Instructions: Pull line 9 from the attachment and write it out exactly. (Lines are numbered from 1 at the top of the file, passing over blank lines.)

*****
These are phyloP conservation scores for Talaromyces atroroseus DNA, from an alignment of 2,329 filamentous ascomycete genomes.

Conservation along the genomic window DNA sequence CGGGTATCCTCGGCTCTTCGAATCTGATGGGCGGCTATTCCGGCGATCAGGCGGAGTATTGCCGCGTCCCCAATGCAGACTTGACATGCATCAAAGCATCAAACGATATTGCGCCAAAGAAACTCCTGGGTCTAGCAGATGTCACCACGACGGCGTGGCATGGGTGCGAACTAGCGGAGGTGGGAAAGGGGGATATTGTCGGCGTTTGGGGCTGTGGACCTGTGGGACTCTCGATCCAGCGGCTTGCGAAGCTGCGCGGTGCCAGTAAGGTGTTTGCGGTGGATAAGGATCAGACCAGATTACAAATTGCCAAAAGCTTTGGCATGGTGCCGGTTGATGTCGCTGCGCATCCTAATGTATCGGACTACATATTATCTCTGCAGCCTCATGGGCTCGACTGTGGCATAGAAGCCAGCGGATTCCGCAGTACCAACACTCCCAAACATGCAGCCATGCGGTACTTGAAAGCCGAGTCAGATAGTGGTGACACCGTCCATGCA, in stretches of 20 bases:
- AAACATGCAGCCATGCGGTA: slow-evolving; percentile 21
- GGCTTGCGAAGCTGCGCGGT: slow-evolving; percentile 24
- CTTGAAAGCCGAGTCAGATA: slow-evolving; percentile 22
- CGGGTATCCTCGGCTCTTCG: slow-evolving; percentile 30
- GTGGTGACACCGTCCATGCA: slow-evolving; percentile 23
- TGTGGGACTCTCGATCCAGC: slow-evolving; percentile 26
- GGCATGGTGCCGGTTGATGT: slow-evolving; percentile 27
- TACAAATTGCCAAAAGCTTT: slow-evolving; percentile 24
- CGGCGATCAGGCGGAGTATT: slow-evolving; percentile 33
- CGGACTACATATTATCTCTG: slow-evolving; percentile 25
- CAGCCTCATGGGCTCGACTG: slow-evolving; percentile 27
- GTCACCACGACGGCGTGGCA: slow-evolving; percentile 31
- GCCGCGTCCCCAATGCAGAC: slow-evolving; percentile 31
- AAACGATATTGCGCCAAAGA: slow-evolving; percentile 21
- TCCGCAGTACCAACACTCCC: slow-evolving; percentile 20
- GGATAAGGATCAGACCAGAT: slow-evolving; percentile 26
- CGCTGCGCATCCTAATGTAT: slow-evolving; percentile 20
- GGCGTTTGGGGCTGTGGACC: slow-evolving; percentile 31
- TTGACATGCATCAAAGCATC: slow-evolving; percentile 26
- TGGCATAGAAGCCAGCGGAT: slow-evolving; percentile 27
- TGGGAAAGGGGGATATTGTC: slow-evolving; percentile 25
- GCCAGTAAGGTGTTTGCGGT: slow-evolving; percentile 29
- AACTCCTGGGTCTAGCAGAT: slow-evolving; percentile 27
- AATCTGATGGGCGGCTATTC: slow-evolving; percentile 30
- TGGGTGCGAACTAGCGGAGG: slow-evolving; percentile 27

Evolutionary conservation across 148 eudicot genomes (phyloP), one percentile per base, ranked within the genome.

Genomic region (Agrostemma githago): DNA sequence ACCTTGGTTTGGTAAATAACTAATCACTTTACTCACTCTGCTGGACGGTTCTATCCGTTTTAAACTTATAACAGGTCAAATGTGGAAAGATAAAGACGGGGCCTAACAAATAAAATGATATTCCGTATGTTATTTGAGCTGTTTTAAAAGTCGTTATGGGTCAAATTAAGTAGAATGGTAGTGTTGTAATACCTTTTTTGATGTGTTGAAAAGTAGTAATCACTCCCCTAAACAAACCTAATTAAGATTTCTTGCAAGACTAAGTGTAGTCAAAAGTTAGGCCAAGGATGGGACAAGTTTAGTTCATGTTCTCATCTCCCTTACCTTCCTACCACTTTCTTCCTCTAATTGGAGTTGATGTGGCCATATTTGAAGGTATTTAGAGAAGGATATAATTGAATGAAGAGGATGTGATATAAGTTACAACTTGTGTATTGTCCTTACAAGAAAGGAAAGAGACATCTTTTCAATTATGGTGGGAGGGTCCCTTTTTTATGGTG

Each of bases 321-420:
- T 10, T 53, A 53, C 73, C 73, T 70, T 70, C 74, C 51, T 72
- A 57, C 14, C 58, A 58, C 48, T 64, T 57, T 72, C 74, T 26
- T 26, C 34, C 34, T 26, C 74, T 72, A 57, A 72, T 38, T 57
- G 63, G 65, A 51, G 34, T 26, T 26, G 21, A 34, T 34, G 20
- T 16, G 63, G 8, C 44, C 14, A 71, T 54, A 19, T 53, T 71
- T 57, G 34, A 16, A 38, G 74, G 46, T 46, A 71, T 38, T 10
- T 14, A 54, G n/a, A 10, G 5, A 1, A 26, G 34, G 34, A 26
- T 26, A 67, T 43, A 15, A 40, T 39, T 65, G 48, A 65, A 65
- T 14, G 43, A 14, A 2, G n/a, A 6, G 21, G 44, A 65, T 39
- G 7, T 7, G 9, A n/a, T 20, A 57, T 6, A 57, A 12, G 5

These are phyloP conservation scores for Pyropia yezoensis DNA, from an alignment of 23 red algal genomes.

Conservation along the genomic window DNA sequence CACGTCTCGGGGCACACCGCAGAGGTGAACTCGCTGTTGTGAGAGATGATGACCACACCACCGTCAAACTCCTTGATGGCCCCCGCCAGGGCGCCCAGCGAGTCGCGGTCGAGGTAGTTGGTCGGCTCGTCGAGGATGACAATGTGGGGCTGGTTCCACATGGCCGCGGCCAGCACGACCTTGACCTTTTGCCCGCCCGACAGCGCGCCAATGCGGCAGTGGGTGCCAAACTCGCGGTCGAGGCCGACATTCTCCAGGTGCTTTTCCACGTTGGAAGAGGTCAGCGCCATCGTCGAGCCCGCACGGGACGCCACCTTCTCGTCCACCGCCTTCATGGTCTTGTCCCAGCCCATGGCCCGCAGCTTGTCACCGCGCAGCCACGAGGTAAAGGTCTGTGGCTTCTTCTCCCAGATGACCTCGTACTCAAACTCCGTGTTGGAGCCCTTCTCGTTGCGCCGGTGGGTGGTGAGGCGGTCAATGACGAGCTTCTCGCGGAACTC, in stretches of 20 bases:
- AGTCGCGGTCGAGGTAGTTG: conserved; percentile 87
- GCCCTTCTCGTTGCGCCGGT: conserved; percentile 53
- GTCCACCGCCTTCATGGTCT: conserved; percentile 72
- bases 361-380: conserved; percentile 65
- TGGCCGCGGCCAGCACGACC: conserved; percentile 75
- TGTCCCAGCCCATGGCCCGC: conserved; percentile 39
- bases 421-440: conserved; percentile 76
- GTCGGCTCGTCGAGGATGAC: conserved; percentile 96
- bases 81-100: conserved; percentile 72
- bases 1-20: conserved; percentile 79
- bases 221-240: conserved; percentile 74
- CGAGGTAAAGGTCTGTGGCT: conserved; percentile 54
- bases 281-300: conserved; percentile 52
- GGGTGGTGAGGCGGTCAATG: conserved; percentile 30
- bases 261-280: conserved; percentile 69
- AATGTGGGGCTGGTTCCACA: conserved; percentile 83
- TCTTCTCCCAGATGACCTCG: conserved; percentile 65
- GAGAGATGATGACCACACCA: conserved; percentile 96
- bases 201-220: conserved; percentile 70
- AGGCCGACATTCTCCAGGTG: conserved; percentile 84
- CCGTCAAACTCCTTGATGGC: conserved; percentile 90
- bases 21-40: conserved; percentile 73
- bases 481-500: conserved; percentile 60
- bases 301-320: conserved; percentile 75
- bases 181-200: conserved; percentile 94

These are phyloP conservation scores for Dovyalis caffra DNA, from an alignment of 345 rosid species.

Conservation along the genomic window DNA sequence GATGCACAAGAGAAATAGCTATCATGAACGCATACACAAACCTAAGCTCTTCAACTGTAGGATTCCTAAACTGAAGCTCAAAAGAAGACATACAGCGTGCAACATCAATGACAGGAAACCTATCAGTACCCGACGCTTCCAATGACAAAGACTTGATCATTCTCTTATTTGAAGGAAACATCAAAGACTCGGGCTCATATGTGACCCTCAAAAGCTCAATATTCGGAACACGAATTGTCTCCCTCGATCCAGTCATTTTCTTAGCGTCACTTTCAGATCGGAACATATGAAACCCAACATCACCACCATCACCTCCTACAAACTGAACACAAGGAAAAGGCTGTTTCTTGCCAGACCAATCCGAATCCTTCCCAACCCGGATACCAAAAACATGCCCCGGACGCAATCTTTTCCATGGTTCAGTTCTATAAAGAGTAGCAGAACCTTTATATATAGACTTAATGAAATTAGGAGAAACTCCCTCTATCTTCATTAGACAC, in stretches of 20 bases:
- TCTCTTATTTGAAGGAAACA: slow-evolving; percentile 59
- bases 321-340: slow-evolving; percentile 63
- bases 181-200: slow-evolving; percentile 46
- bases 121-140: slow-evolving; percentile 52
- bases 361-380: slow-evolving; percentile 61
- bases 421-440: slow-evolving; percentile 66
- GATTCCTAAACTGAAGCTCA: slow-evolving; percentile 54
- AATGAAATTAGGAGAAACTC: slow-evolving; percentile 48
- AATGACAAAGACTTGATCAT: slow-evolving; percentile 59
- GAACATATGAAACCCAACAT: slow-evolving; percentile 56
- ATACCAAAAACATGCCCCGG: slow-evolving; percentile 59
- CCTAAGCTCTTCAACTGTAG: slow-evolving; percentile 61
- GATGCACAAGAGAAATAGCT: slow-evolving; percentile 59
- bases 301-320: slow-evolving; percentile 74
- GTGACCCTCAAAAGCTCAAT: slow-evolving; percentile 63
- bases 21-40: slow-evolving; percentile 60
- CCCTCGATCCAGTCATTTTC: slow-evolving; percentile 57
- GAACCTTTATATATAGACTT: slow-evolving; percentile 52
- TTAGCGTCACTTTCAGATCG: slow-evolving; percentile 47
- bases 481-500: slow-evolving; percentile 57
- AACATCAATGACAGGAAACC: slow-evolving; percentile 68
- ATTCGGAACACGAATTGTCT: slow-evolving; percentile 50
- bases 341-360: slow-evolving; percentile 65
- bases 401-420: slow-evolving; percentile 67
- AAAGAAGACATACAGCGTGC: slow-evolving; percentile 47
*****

- GGCATGGTGCCGGTTGATGT: slow-evolving; percentile 27